In the North West Urban Release Area developers will be required to contribute to the public open space through land and/or embellishments.


Q7. Why does there need to be road and path access through rehabilitation, restoration and natural areas of the master plan?

Access roads and paths need to be provided through these natural area to ensure that people of all abilities and ages can safely access the area. The access roads and paths throughout the entire master plan are designed to provide residents and visitors to Dubbo the opportunity to enjoy, explore and experience our natural environment – and these values need to be made available to as many people as practical. The roads and trails are also necessary to service the facilities and spaces that have been identified by the community through the workshops and surveys. These facilities and spaces include BBQs and shelters, fishing spots, leash free areas and playgrounds.


Q8. Why build wetlands / lake system in Regand Park?

Regand Park has been identified by the community as an area for environmental restoration and rehabilitation. Wetlands form an important component of these natural systems and will provide the community with a range of different experiences and recreational opportunities that would not otherwise be possible. These wetlands, if approved, will be designed by appropriately qualified professionals to take into account periodic flooding and inundation, as well as ensuring public safety.


Q9. Where will the water come from to maintain these wetlands?

It is envisaged that these wetlands will derive their water from stormwater from South Dubbo and Regand Park subdivisions and potentially make use of backwash water from the John Gilbert Water Plant when it is available. Backwash water is a “waste” by-product from the production of potable water which is generally better quality than river water. This water has traditionally either been evaporated off or returned to the river to which Council is required to pay the State Government for. The wetlands will enable diverted stormwater to be cleansed and used by the public in a safe environment.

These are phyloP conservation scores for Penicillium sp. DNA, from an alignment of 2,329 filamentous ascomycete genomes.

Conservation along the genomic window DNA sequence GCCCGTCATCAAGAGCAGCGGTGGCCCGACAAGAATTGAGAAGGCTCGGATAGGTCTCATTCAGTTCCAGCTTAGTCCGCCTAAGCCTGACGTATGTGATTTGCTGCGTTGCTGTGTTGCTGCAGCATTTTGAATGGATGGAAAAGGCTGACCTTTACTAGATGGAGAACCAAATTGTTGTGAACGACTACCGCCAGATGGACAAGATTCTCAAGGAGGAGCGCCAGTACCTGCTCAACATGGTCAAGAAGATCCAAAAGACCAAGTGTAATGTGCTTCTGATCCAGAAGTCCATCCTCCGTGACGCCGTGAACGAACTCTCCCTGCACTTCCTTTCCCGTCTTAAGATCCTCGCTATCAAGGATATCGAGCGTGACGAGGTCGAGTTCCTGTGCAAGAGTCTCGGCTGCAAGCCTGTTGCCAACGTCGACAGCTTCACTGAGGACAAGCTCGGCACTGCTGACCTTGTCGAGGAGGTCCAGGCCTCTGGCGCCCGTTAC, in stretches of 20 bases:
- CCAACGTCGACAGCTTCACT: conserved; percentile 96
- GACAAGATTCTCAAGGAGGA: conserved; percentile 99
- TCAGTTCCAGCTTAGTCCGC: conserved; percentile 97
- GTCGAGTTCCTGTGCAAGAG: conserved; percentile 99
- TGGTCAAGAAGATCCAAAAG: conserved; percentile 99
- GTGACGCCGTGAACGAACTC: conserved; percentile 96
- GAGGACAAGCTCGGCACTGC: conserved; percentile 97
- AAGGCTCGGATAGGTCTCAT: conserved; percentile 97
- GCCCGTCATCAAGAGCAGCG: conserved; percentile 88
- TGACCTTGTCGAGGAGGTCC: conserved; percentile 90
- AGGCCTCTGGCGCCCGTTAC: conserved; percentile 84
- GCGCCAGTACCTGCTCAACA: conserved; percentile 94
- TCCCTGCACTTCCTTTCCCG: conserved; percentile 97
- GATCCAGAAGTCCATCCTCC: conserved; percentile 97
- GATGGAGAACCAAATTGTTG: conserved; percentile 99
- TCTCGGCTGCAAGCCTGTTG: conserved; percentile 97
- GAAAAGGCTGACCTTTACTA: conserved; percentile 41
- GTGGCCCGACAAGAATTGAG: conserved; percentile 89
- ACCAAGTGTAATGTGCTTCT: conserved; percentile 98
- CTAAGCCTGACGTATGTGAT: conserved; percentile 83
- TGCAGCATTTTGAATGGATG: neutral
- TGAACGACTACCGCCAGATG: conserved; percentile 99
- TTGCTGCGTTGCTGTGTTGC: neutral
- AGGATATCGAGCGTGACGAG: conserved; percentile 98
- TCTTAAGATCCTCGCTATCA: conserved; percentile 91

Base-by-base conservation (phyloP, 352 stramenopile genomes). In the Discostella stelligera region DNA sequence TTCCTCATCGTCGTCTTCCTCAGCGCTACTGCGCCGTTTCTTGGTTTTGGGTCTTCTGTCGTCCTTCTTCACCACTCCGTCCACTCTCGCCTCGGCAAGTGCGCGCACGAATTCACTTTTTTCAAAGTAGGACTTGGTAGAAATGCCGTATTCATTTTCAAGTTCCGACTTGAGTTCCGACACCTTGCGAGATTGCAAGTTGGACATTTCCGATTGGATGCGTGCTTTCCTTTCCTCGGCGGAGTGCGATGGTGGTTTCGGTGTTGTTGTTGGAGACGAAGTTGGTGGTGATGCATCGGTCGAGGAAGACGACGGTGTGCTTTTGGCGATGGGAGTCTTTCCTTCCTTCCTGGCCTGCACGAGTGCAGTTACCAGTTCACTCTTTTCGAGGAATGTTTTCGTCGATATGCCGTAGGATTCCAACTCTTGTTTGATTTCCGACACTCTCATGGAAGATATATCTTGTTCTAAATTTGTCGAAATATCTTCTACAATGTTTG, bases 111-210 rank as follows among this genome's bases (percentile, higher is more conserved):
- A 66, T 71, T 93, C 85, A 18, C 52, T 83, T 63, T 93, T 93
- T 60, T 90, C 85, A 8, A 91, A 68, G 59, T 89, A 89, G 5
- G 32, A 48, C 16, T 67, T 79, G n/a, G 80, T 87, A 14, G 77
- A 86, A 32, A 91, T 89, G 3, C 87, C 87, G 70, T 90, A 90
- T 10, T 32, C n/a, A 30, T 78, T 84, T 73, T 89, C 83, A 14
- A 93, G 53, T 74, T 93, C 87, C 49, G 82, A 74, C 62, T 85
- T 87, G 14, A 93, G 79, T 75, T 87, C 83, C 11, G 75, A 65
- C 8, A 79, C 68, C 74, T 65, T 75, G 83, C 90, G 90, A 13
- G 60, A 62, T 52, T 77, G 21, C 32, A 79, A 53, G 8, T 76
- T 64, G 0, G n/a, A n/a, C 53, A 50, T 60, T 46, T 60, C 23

Q10. What is the purpose of the Eco Hub?

The Eco Hub is a space that has been set aside for environmental education and was identified and supported by the community both through the survey and workshops. It will provide opportunities for the growing of Indigenous foods and other groups. Any buildings or other structures built here, and along the floodplain, would be constructed in a manner so that it can withstand damage and be easily brought back to service.


Q11. Has flooding has been taken into account with the Macquarie River Master Plan (North and South Precincts)?

In the development of the Macquarie River Master Plan (North and South Precincts) flood studies have been used to determine flow paths, depths and velocities of flood waters and structures have been placed to avoid high risk areas. As the master plan is implemented further detailed design will be undertaken, including careful choice of materials, to further ensure that structures can withstand periodic flooding and inundation without undue or substantial damage.


Q12. Why does Council want to install lighting along the western side of the Macquarie River between Sir Roden Cutler Park and the LH Ford Bridge?

Over a number of years Council, with support from other organisations, community groups and individuals, have effectively lit the majority of the central river loop for the benefit of community. The provision of a well lit recreational river pathway extends the usage of existing facilities into the early morning and evening. Well lit spaces also has a positive effect on reducing anti-social behaviour including vandalism by encouraging more people into the area and increasing passive surveillance.


Q13. What trees does Council intend to plant within the river corridor?

The majority of trees proposed to be planted in the Macquarie River corridor will be endemic riverine species. In certain areas of the environmental restoration and rehabilitation zones it is proposed to work towards the recreation of a full natural plant environment including overstorey species including river red gums, yellow box, grey box, etc. understorey species including various acacias and grasses and other ground plants. In other areas there will be a prominence of trees planted to help create open grass land areas.


Q14. Do we need as many carparks as shown? Can they have trees planted within them?

The lack of carparking around the sporting precincts were identified by the community as requiring to be addressed. During weekend sport and for large events in these areas carparking is at a premium and there are safety concerns about the lack of parking opportunities. To help reduce the visual impacts of carparks it is envisaged that tree planting will be incorporated into their design. The incorporation of trees into the design of the carparks will help reduce the heat island effect by shading the asphalt and complement the environmental restoration and rehabilitation zones.

Last Edited: 17 Feb 2023

Section Menu